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China's Newfound Love for North American Lobster Is Driving Up Prices at Home

Looks like it’s time to hit up Beijing for an honest taste of down-home Maine. Now if only we could get some of that good ol’ American gai lan.
Photo via Flickr user interncontinentalhongkong

Lobster: the overpriced and overhyped shelf-grabber of the sea. The crimson bottom feeder may once have been the food of the poor, but epicurean wannabes have been buying it hand over butter-crusted fist for the past hundred years or so.

If you've noticed that lobster prices are higher this year, you may be blaming the weird weather we've had of late. True, the harsh winter of 2015 slowed the catch in Canada and delayed the summer harvest in Maine.


READ: Maine Fisherman Want You to Consider the Lesser-Loved Lobsters

But the greater reason for escalating lobster prices this summer? Blame the Chinese. Or thank them, if you're a fisherman.

Wholesale prices for lobster are up 32 percent from a year ago, and the reason, according to a report in Bloomberg Business, is that China has developed a strong fondness for Canadian and American lobster.

This all started a few years ago when prices for lobster had hit an extreme low—a glut of lobster was flooding the market, and distributors had to get creative. They began to explore the Chinese market and were met with a big happy-to-have-you. US exports of lobster to China rose to 18.9 million pounds last year, according to US Department of Agriculture data.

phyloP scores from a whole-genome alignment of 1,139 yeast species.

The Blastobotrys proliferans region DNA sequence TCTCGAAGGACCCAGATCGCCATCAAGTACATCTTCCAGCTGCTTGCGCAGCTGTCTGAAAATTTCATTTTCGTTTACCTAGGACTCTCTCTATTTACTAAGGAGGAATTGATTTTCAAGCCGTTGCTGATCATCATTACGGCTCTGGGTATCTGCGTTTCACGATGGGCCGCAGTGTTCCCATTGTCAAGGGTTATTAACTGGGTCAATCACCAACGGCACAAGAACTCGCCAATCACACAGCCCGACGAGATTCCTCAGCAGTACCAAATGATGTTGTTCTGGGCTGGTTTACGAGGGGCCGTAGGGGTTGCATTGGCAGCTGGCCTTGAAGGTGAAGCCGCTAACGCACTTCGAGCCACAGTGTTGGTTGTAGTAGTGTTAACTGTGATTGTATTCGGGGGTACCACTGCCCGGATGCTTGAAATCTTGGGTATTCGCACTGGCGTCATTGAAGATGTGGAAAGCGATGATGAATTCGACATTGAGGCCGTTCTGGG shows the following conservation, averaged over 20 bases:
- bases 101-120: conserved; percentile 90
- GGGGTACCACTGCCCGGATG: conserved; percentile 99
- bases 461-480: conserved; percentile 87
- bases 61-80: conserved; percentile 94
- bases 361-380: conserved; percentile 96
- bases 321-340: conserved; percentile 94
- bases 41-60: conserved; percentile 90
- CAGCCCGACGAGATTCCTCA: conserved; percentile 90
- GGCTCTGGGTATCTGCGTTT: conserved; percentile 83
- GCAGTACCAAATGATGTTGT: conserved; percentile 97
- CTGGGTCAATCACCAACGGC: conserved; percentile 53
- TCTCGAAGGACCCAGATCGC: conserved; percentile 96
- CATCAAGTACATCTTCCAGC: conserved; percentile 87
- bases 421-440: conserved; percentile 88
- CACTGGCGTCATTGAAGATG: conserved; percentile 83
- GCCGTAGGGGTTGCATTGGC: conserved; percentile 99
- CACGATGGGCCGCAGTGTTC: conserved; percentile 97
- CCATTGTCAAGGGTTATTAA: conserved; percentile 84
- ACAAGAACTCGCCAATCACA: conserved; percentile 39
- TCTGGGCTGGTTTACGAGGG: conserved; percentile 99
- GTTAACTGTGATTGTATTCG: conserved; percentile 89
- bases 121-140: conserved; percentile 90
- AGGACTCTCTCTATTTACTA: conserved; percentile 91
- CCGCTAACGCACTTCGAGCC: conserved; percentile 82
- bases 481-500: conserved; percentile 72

And now, every Sunday, about 60,000 live lobsters are put on a Korean Air Lines cargo plane and sent to Shanghai from Halifax, Nova Scotia. The lobsters have to arrive alive, so the trip must be made in 48 hours or less.

So, why are lobsters so popular in China? Well, it makes sense if you think about it. In the increasingly Westernized nation, American lobster is seen as a status symbol. Plus, their distinctive red coloring is considered to be lucky.

Previously, China had sourced its lobsters from Australia, but the catch began shrinking off Western Australia in recent years. Additionally, Australia's Southern rock lobsters don't have the big, juicy claws that the Chinese prize.

If you're hoping that lobster prices will wane in the future—perhaps we'll have a warmer winter this year—dream on: there's no reason to believe Chinese demand for our crustaceous friends will slow down. The Chinese middle class may reach 1 billion people by 2030, and that's a lot of lobster eaters. And according to the Bloomberg report, the country already consumes 35 percent of the world's seafood, a number that is on the rise.

Looks like it's time to hit up Beijing for an honest taste of down-home Maine. Now if only we could get some of that good ol' American gai lan.